What is derivative Expiry Date?
The Derivative Expiry Date in trading, refers to the date in which options or futures contracts expire. In other words, the expiration date is the last day that a derivative contract is valid. On or before this day, investors will have already decided what to do with their expiring position. Every derivative contract, which is based on an underlying security such as a stock, commodity, or a currency, has an expiry date, though the underlying security usually does not have any expiry date.
A derivative contract which is based on underlying security exists only for a specified period, which ends on its expiry date.
On the expiry day, the contracts are settled between the buyer and seller. It can be carried out in two ways, either you can buy another contract which nullifies your current contract, or you can settle in cash. In Indian stock exchanges, the expiry date is the last working Thursday of the month when the contract expires.
For example, suppose you buy a futures contract which allows you to buy 200 shares of XYZ Company, then to close the contract, you can buy another futures contract which allows you to sell 200 shares. The difference in the price of the contract is the money you have to pay for that. Each contract is traded at a specific value.
Why is it the most important day?
When an investor buys a derivatives contract, they monitor the movement of the underlying asset from the stock markets and various other factors like open interest, future price movement, etc. Based on the observations, they take a call on when to settle the contracts. This can be done any time before expiry.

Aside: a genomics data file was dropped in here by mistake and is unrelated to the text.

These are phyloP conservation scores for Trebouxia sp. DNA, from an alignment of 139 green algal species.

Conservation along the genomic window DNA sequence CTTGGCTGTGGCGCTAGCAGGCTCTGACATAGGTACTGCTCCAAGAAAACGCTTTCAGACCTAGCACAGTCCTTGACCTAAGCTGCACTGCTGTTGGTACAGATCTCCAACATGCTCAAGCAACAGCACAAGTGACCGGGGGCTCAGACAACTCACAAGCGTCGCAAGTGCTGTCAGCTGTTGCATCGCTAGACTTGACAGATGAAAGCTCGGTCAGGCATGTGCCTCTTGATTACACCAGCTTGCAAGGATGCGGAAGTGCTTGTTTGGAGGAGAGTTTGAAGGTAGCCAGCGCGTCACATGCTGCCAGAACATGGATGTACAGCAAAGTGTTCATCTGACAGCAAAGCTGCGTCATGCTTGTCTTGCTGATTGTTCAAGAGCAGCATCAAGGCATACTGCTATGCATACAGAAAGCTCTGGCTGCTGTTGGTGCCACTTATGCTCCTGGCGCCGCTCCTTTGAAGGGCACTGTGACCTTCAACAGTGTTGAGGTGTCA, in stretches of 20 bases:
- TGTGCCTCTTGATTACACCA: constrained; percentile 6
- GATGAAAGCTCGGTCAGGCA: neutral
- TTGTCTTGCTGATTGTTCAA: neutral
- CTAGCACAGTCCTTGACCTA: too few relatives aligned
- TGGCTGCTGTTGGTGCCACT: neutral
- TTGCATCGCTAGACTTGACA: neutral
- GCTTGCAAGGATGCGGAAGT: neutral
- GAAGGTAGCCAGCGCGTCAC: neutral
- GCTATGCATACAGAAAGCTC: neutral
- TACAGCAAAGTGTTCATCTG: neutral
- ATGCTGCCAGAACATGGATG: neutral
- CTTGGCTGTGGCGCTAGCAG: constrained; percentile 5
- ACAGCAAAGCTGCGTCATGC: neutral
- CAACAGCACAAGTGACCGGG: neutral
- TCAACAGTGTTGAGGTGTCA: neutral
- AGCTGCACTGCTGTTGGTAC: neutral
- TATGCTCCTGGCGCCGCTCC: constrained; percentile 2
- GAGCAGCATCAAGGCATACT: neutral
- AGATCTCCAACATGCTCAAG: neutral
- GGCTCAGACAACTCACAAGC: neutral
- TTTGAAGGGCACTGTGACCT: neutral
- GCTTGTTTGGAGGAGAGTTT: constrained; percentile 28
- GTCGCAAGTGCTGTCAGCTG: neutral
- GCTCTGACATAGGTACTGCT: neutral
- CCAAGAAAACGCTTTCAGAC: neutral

The settlement is the fulfilment of a derivatives contract agreement. The value at which each contract is settled is called a settlement value. This value often depends on the closing price of the underlying asset. The asset could be a stock, index, commodity or currency. The settlement value of each contract is tied to the closing price of the stock on the last day.
Contracts that are not settled by traders voluntarily expire automatically on expiry day. In the case of futures and in-the-money options contract, the trader has to pay or receive the settlement value in cash while out-of-the-money options contracts become null and void.
Coming back to the movie analogy, like sequels, in case traders see potential in a particular contract, they can take fresh positions in options or roll over futures contracts in the next series. This is usually decided on expiry day basis the rollover data from the previous month.